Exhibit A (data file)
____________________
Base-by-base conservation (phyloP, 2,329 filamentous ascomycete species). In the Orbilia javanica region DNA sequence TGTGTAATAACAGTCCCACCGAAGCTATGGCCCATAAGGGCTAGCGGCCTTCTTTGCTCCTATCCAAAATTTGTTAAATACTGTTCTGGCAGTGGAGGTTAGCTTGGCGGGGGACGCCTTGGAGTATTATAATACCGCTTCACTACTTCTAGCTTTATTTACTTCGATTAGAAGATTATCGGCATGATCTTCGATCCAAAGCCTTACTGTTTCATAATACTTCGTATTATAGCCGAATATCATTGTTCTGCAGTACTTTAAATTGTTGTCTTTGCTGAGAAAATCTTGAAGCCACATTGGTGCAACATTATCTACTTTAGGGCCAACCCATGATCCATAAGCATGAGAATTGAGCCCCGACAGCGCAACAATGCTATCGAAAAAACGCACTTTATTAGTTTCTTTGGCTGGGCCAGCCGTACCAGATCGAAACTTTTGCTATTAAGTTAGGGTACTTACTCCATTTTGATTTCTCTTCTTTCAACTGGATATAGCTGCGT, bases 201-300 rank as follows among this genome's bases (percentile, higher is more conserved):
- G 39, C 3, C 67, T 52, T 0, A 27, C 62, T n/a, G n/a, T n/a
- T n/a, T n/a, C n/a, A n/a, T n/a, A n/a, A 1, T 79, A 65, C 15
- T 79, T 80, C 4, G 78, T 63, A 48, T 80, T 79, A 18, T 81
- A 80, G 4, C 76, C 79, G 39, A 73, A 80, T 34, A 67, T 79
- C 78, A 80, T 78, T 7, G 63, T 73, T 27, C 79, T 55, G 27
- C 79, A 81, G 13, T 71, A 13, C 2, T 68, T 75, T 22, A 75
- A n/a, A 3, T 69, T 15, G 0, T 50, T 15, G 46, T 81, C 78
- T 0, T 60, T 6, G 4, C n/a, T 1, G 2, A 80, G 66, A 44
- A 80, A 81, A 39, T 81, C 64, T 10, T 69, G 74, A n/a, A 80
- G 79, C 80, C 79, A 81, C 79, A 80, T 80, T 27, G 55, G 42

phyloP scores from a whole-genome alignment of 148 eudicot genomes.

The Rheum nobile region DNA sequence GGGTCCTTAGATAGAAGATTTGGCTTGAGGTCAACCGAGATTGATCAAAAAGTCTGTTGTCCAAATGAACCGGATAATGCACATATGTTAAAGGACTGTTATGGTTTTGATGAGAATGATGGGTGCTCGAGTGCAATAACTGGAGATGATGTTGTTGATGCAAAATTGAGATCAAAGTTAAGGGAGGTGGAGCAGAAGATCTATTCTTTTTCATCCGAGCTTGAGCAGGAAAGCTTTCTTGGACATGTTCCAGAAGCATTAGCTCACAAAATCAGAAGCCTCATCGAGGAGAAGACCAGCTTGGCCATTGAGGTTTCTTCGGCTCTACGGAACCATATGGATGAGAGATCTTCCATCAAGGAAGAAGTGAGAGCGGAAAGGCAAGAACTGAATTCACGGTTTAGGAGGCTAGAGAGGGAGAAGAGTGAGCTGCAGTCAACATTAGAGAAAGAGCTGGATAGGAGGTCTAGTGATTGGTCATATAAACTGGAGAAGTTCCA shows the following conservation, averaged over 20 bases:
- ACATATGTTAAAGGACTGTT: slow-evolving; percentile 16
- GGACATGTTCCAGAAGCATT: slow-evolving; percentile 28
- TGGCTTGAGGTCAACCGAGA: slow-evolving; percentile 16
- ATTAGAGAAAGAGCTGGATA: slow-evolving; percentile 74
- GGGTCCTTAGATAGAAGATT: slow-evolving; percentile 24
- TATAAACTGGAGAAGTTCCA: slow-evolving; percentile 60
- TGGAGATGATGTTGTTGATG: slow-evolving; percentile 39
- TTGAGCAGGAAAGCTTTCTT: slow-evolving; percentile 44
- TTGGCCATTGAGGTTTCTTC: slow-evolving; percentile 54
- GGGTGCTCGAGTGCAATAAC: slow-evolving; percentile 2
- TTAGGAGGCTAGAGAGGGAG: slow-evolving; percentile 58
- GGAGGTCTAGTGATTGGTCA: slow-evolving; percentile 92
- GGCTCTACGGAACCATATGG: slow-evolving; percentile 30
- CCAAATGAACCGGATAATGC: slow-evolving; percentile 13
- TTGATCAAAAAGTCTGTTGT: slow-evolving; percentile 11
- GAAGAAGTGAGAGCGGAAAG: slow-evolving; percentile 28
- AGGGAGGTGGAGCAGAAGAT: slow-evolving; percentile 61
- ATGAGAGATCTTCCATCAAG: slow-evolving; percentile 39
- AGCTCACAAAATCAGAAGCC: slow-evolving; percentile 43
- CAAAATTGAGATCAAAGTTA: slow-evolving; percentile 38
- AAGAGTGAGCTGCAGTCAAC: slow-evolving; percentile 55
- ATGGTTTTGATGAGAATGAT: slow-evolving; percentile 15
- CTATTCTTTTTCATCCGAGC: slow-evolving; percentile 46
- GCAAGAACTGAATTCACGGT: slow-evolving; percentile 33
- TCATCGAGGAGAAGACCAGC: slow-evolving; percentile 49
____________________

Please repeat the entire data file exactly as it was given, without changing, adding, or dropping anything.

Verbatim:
Base-by-base conservation (phyloP, 2,329 filamentous ascomycete species). In the Orbilia javanica region DNA sequence TGTGTAATAACAGTCCCACCGAAGCTATGGCCCATAAGGGCTAGCGGCCTTCTTTGCTCCTATCCAAAATTTGTTAAATACTGTTCTGGCAGTGGAGGTTAGCTTGGCGGGGGACGCCTTGGAGTATTATAATACCGCTTCACTACTTCTAGCTTTATTTACTTCGATTAGAAGATTATCGGCATGATCTTCGATCCAAAGCCTTACTGTTTCATAATACTTCGTATTATAGCCGAATATCATTGTTCTGCAGTACTTTAAATTGTTGTCTTTGCTGAGAAAATCTTGAAGCCACATTGGTGCAACATTATCTACTTTAGGGCCAACCCATGATCCATAAGCATGAGAATTGAGCCCCGACAGCGCAACAATGCTATCGAAAAAACGCACTTTATTAGTTTCTTTGGCTGGGCCAGCCGTACCAGATCGAAACTTTTGCTATTAAGTTAGGGTACTTACTCCATTTTGATTTCTCTTCTTTCAACTGGATATAGCTGCGT, bases 201-300 rank as follows among this genome's bases (percentile, higher is more conserved):
- G 39, C 3, C 67, T 52, T 0, A 27, C 62, T n/a, G n/a, T n/a
- T n/a, T n/a, C n/a, A n/a, T n/a, A n/a, A 1, T 79, A 65, C 15
- T 79, T 80, C 4, G 78, T 63, A 48, T 80, T 79, A 18, T 81
- A 80, G 4, C 76, C 79, G 39, A 73, A 80, T 34, A 67, T 79
- C 78, A 80, T 78, T 7, G 63, T 73, T 27, C 79, T 55, G 27
- C 79, A 81, G 13, T 71, A 13, C 2, T 68, T 75, T 22, A 75
- A n/a, A 3, T 69, T 15, G 0, T 50, T 15, G 46, T 81, C 78
- T 0, T 60, T 6, G 4, C n/a, T 1, G 2, A 80, G 66, A 44
- A 80, A 81, A 39, T 81, C 64, T 10, T 69, G 74, A n/a, A 80
- G 79, C 80, C 79, A 81, C 79, A 80, T 80, T 27, G 55, G 42

phyloP scores from a whole-genome alignment of 148 eudicot genomes.

The Rheum nobile region DNA sequence GGGTCCTTAGATAGAAGATTTGGCTTGAGGTCAACCGAGATTGATCAAAAAGTCTGTTGTCCAAATGAACCGGATAATGCACATATGTTAAAGGACTGTTATGGTTTTGATGAGAATGATGGGTGCTCGAGTGCAATAACTGGAGATGATGTTGTTGATGCAAAATTGAGATCAAAGTTAAGGGAGGTGGAGCAGAAGATCTATTCTTTTTCATCCGAGCTTGAGCAGGAAAGCTTTCTTGGACATGTTCCAGAAGCATTAGCTCACAAAATCAGAAGCCTCATCGAGGAGAAGACCAGCTTGGCCATTGAGGTTTCTTCGGCTCTACGGAACCATATGGATGAGAGATCTTCCATCAAGGAAGAAGTGAGAGCGGAAAGGCAAGAACTGAATTCACGGTTTAGGAGGCTAGAGAGGGAGAAGAGTGAGCTGCAGTCAACATTAGAGAAAGAGCTGGATAGGAGGTCTAGTGATTGGTCATATAAACTGGAGAAGTTCCA shows the following conservation, averaged over 20 bases:
- ACATATGTTAAAGGACTGTT: slow-evolving; percentile 16
- GGACATGTTCCAGAAGCATT: slow-evolving; percentile 28
- TGGCTTGAGGTCAACCGAGA: slow-evolving; percentile 16
- ATTAGAGAAAGAGCTGGATA: slow-evolving; percentile 74
- GGGTCCTTAGATAGAAGATT: slow-evolving; percentile 24
- TATAAACTGGAGAAGTTCCA: slow-evolving; percentile 60
- TGGAGATGATGTTGTTGATG: slow-evolving; percentile 39
- TTGAGCAGGAAAGCTTTCTT: slow-evolving; percentile 44
- TTGGCCATTGAGGTTTCTTC: slow-evolving; percentile 54
- GGGTGCTCGAGTGCAATAAC: slow-evolving; percentile 2
- TTAGGAGGCTAGAGAGGGAG: slow-evolving; percentile 58
- GGAGGTCTAGTGATTGGTCA: slow-evolving; percentile 92
- GGCTCTACGGAACCATATGG: slow-evolving; percentile 30
- CCAAATGAACCGGATAATGC: slow-evolving; percentile 13
- TTGATCAAAAAGTCTGTTGT: slow-evolving; percentile 11
- GAAGAAGTGAGAGCGGAAAG: slow-evolving; percentile 28
- AGGGAGGTGGAGCAGAAGAT: slow-evolving; percentile 61
- ATGAGAGATCTTCCATCAAG: slow-evolving; percentile 39
- AGCTCACAAAATCAGAAGCC: slow-evolving; percentile 43
- CAAAATTGAGATCAAAGTTA: slow-evolving; percentile 38
- AAGAGTGAGCTGCAGTCAAC: slow-evolving; percentile 55
- ATGGTTTTGATGAGAATGAT: slow-evolving; percentile 15
- CTATTCTTTTTCATCCGAGC: slow-evolving; percentile 46
- GCAAGAACTGAATTCACGGT: slow-evolving; percentile 33
- TCATCGAGGAGAAGACCAGC: slow-evolving; percentile 49